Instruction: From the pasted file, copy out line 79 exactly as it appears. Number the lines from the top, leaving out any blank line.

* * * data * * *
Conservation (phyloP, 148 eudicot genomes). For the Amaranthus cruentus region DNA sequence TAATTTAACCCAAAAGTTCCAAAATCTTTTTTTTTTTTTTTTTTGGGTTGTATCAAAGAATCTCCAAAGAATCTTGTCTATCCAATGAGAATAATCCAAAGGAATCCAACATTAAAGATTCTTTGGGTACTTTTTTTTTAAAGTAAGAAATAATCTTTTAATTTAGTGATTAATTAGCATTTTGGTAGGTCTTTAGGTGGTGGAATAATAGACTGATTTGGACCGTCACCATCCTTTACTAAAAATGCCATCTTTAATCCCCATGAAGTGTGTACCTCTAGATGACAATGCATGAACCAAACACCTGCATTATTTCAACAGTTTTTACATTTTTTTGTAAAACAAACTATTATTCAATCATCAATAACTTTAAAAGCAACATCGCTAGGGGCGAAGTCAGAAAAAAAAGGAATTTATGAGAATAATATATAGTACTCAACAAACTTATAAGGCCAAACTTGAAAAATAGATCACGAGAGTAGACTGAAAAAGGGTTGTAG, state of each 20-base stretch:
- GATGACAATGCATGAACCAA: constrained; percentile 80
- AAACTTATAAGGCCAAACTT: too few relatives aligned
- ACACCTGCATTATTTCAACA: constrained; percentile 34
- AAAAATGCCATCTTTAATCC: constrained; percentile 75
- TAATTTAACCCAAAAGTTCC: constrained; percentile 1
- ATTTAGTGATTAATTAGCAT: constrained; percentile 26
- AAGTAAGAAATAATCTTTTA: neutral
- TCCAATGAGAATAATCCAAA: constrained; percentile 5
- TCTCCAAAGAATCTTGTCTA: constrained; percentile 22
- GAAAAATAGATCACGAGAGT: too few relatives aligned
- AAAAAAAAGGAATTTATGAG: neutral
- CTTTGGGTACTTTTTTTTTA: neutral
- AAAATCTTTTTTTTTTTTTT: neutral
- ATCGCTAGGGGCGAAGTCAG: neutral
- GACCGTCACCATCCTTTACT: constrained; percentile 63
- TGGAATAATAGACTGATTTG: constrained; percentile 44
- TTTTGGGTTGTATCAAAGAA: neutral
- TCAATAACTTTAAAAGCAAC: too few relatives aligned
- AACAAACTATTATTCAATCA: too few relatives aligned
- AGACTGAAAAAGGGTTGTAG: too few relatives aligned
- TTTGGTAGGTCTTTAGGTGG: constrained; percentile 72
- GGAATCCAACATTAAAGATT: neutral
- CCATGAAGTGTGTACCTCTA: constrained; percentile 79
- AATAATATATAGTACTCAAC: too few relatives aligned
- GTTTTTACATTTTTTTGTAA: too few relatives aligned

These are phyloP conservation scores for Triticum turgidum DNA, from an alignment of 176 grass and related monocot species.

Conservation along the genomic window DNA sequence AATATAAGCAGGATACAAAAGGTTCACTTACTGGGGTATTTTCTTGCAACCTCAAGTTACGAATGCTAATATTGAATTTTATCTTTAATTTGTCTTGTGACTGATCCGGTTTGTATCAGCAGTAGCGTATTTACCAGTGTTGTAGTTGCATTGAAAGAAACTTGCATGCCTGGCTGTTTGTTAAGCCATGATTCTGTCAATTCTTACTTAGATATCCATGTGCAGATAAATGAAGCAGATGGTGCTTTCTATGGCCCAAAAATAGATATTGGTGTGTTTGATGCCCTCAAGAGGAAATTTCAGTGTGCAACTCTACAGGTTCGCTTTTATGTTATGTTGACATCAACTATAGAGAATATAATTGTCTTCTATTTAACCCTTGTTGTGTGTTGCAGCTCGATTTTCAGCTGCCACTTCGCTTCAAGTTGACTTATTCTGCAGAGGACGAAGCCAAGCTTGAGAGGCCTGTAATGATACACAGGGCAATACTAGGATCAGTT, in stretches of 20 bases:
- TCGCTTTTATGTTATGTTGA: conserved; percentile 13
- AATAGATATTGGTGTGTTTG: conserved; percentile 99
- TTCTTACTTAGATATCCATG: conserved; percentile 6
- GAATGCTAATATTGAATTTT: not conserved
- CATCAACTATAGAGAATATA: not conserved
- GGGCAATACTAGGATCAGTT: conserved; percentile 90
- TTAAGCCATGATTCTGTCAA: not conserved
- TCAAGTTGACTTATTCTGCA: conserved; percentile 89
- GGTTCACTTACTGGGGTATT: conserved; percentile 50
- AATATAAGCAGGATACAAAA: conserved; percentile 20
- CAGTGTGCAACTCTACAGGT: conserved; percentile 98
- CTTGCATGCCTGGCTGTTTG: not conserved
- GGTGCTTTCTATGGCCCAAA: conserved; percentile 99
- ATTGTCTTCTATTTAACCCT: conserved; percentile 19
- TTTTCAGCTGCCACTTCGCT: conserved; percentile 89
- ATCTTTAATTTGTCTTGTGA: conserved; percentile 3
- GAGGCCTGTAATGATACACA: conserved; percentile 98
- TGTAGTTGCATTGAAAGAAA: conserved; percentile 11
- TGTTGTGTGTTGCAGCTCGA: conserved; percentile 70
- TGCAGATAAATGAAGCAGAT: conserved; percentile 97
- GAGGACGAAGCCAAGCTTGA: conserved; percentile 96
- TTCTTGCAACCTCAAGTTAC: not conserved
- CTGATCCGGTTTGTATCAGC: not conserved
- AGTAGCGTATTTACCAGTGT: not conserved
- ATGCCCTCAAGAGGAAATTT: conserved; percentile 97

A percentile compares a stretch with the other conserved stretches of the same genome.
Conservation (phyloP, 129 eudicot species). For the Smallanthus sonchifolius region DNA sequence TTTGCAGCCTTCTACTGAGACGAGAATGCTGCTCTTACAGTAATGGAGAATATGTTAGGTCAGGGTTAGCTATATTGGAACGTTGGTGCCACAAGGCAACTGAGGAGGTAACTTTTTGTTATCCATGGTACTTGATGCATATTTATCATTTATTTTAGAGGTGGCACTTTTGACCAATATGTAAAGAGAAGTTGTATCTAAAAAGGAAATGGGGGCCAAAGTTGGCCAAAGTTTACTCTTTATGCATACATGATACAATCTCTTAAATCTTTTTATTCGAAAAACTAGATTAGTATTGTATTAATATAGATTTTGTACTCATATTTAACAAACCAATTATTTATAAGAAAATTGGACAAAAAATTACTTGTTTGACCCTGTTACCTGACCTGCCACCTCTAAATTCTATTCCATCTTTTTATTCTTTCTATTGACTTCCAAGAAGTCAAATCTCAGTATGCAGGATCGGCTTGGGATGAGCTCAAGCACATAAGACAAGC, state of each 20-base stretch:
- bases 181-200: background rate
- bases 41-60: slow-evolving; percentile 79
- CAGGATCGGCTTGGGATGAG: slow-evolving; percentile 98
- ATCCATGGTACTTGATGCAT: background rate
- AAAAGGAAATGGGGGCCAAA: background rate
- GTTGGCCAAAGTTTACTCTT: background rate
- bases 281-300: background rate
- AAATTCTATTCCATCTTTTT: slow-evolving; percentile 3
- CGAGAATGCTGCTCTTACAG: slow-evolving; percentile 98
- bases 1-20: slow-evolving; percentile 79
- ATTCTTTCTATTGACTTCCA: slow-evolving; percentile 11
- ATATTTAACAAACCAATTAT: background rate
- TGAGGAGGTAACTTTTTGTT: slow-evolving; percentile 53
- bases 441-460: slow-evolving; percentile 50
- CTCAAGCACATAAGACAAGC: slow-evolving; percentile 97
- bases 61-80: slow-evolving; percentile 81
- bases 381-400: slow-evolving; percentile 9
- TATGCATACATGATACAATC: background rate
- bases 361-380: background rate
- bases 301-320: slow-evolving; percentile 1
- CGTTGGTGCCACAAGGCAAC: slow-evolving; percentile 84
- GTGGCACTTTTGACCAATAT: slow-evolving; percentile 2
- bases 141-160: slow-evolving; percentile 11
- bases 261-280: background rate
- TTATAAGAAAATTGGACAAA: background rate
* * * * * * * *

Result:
- bases 261-280: background rate